I spent some time answering mail today, and wanted to share some of this interesting letter I got from one of my readers. Since it took me to task for one aspect of how I’ve covered the Boredom subject, I think the issues it raises need to be addressed before I go on.
I really like your blog. It’s interesting, and offers a great perspective. However your article on boredom seems to be kind of two things.
a) It’s not “helpful” like your other articles on how to deal with this very common and specific intimacy issue.
b) It seems like a rationalization for taking back women power and making them like men — ie: women can sleep around and are meant to be all “macho” also, except as women. Women are meant to have multiple partners and this is biologically built into them.
Which is fine. And biologically this maybe the case. But it ignores the much more profound levels of human existance — such as the spiritual and emotional and intellectual — and makes no attempt to reconcile them.
I would have prefered to have seen what you have done to sort of combat this kind of stuff.
I didn’t mean the evolutionary discussion to justify sleeping around or women being “macho” (heaven forfend). I only meant the biological material to help explain WHY women get bored (in addition to the more basic “familiarity breeds contempt” concept). I’ve heard from more than one person now that my writing about these evolutionary ideas is somehow “dangerous” to people who won’t use the information responsibly, but I don’t think that’s a good reason to avoid these concepts, especially when I’m writing about marital fidelity and relationship issues.
For human beings there are no “excuses” in biology. None. If you are a sentient, mature adult, blaming any exploitative, impulsive, selfish or inhumane behavior on some supposedly uncontrollable trick of your hypothalamus is the equivalent of Flip Wilson yelling, “The Debbil Made Me Do It!” (And here come de judge.)
But there is a necessity to understand the ways in which biology challenges those “more profound levels of human existence” my correspondent spoke of. Forewarned is forearmed, after all. If we are aware that our animal natures will demand things that our spiritual, emotional and intellectual natures abhor, we might be able to get better, more realistic ideas of how to deal with our importunate lizard brains.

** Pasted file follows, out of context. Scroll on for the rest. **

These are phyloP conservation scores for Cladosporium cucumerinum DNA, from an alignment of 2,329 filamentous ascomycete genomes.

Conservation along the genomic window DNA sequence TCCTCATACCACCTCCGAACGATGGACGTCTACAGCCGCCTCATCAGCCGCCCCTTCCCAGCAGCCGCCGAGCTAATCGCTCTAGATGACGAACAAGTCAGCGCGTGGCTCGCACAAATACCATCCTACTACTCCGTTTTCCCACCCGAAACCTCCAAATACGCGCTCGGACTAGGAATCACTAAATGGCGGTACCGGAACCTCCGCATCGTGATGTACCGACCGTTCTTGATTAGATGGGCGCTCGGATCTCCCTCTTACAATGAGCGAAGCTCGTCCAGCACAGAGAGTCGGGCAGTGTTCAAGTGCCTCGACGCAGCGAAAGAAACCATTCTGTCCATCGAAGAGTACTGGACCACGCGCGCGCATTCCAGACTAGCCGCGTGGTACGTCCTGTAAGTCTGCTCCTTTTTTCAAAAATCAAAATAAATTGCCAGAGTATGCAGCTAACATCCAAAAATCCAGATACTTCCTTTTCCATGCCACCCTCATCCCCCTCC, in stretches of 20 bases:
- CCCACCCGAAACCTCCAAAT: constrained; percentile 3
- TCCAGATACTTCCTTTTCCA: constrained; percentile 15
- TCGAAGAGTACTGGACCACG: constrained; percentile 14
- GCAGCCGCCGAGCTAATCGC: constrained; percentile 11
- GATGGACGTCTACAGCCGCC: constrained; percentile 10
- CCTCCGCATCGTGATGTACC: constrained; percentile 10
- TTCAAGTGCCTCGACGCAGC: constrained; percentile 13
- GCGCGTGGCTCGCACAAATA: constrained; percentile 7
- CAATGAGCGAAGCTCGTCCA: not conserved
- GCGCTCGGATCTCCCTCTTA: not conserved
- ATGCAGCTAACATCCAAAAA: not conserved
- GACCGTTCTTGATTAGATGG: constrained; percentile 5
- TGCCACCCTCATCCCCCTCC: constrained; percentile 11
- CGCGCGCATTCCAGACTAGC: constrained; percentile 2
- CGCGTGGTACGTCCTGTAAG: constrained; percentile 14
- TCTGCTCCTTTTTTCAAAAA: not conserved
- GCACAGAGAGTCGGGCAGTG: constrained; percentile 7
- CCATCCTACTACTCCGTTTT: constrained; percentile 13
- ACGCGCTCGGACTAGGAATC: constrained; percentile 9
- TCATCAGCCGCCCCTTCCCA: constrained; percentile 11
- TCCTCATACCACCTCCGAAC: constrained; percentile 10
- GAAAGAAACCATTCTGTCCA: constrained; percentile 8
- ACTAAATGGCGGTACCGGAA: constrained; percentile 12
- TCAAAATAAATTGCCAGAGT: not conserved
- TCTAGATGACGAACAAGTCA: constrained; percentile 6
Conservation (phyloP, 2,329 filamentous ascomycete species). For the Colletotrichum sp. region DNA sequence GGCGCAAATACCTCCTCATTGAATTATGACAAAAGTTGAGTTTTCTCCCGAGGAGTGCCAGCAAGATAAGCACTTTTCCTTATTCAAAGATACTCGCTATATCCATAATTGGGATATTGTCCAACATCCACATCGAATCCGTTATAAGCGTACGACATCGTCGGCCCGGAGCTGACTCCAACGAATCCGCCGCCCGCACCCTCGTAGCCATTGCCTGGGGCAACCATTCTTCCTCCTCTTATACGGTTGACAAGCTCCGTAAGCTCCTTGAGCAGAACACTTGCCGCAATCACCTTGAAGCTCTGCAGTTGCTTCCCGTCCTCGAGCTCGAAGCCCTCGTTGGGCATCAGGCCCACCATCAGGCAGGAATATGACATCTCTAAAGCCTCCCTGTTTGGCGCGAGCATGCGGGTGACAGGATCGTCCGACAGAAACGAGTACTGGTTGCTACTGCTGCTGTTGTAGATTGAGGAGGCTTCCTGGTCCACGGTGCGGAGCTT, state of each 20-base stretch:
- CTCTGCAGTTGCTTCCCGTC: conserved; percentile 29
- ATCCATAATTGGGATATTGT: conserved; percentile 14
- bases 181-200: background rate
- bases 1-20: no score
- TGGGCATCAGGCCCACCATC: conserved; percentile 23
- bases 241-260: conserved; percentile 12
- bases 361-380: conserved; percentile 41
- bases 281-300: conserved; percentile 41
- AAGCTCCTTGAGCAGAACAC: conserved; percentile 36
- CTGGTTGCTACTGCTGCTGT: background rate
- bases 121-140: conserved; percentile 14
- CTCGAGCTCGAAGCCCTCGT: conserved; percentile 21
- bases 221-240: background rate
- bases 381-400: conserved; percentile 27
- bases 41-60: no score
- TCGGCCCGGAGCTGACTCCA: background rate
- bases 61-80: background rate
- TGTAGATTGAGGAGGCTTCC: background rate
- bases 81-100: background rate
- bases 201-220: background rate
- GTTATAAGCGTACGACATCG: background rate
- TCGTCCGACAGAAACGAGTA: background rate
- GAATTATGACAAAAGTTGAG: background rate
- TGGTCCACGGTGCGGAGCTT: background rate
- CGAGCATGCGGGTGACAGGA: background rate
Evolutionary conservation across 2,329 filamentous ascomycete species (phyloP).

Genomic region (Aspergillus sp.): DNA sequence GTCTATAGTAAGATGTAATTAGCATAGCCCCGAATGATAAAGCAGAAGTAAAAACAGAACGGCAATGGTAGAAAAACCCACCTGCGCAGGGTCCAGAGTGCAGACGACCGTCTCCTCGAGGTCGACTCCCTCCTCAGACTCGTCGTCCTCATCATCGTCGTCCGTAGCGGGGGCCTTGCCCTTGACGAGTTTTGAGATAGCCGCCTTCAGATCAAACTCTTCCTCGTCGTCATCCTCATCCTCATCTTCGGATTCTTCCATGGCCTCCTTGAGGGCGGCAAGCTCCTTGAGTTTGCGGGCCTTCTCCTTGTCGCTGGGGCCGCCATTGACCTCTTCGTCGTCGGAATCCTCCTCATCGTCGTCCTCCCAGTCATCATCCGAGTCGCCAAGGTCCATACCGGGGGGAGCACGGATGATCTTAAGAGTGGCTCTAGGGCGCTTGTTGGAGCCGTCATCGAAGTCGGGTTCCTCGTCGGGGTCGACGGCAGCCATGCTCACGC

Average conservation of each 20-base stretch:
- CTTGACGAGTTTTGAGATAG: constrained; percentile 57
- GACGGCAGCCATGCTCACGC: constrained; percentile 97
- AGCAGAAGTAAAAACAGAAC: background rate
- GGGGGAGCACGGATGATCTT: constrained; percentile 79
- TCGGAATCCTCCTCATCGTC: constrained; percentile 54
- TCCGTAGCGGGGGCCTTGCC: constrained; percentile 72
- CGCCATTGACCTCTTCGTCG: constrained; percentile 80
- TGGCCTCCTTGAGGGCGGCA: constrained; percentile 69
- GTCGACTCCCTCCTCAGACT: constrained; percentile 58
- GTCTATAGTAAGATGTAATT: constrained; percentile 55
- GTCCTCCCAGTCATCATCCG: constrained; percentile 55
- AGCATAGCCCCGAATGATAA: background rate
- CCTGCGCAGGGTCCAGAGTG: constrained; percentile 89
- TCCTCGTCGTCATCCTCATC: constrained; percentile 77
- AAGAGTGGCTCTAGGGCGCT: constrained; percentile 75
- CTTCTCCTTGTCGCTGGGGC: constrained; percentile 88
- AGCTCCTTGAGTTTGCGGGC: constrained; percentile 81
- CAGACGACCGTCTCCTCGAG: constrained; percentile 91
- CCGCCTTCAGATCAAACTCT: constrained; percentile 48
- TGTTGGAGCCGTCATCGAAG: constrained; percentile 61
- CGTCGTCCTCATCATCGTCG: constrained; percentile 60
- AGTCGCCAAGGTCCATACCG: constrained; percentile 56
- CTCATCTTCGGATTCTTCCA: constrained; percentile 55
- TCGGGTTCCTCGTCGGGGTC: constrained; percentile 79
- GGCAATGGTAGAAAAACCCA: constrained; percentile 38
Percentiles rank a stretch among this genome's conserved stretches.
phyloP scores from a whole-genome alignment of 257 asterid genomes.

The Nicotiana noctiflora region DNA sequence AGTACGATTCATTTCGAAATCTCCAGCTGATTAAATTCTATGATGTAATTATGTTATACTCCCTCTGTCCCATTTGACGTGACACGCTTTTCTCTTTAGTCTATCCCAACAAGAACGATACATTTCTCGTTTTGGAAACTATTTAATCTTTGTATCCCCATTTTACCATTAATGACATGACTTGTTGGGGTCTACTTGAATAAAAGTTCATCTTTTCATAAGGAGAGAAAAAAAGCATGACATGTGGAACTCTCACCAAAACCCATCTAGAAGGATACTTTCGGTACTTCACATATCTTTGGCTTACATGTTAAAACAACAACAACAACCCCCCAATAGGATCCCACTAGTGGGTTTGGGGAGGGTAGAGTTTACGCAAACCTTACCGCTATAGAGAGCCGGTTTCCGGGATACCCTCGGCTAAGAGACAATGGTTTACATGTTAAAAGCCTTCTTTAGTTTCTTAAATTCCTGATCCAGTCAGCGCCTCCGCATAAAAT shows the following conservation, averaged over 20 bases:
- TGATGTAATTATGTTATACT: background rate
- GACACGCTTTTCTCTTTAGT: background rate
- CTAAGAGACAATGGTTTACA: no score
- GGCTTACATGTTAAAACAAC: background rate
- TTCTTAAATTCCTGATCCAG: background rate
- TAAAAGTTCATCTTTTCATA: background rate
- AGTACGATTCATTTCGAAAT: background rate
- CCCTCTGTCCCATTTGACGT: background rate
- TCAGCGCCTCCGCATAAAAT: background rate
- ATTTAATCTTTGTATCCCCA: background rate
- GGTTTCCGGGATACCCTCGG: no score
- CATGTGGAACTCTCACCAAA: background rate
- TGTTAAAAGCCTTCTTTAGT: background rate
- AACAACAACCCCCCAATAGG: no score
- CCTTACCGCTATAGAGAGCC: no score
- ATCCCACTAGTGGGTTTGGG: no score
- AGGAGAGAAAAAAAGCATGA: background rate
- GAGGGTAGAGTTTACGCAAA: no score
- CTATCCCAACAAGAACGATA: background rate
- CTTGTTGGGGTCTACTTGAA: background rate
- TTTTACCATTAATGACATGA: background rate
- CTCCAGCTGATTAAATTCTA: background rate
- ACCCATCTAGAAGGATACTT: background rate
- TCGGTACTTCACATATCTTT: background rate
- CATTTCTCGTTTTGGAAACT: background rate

This culture feeds us fairy tales. It tells us that “normal” men and women who love each other can live in thoughtless sexual bliss Happily Ever After, because if we’re healthy and our relationship is Meant To Be, we’ll want sex with each other at least three times a week until we’re 93 (with six weeks off after the birth of each child). This is fantasy, of course, and most people recognize it as such when it is stated in such stark terms. Yet still, somehow, people have internalized this romantic Movie Marriage as the standard against which they measure themselves. If they’re not fulfilling that ideal in their everyday lives, they’re sure it’s The End.
Understanding that women might be biologically tuned to seek different partners in a serially monogamous fashion tells us a couple of very important things: women who become sexually bored with their long-term partners are not suffering from some kind of character flaw, and if a woman loses interest in sex it doesn’t mean that she’s with the wrong guy or that the marriage is over. Knowing these things might enhance her ability to cope with the situation.
At the same time, knowing that most women will get sexually bored with ANY man after a while will help husbands understand that there’s not necessarily anything permanently wrong with their marriages when their wives lose interest in sex with them, and, maybe more importantly, that if they attempt to solve their problem by seeking out a new partner, she is likely to end up bored, too.
I mean it’s easy for men to cheat and say that they are built this way, that they need some outside excitement.
I don’t know about you, but if any man ever said this to me, I’d tell him I’m “built” to consider him an idiot. I can’t help it, it’s genetic. I have this adult brain, see, and it just, well, works.
Personally, in my relationships, because I feel that the focus of the relationship is not just in the biological (and the biological perspective is one you appear to take, minimizing the psychological one), but rather in higher elements of human experience, I’ve found that the things which advance the relationship and stave off bordem is the mutual encouragement and exploration of each other. Spiritually and psychologically. In fact, I’ve often considered that “flirtatious” physical aspect to be really just one layer. And after a while not such an interesting one, because it’s so fleeting, and disappears. If one man is flirting with you today, then he’ll be flirting with someone tomorrow and you’ll be history in his mind. Milan Kundera once said that when a man lets go of an infatuation of one woman, a galaxy of others come into view.If you stay there for long enough, at that level, especially as you get older, you just starve.
Finally you need someone who is commited to your life project of being you, and you to them.
I agree that commitment to each other’s efforts to be the people they were meant to be is crucial. Partnerships of that kind should be one of our lives’ highest aspirations. But I think it’s a little bit beyond my purview to try to outline or advise on the subject of being committed. After all, you either are or you aren’t.
I feel sorry for people who can’t genuinely commit to supporting each other in that way, but I don’t think it’s something that I can realistically address.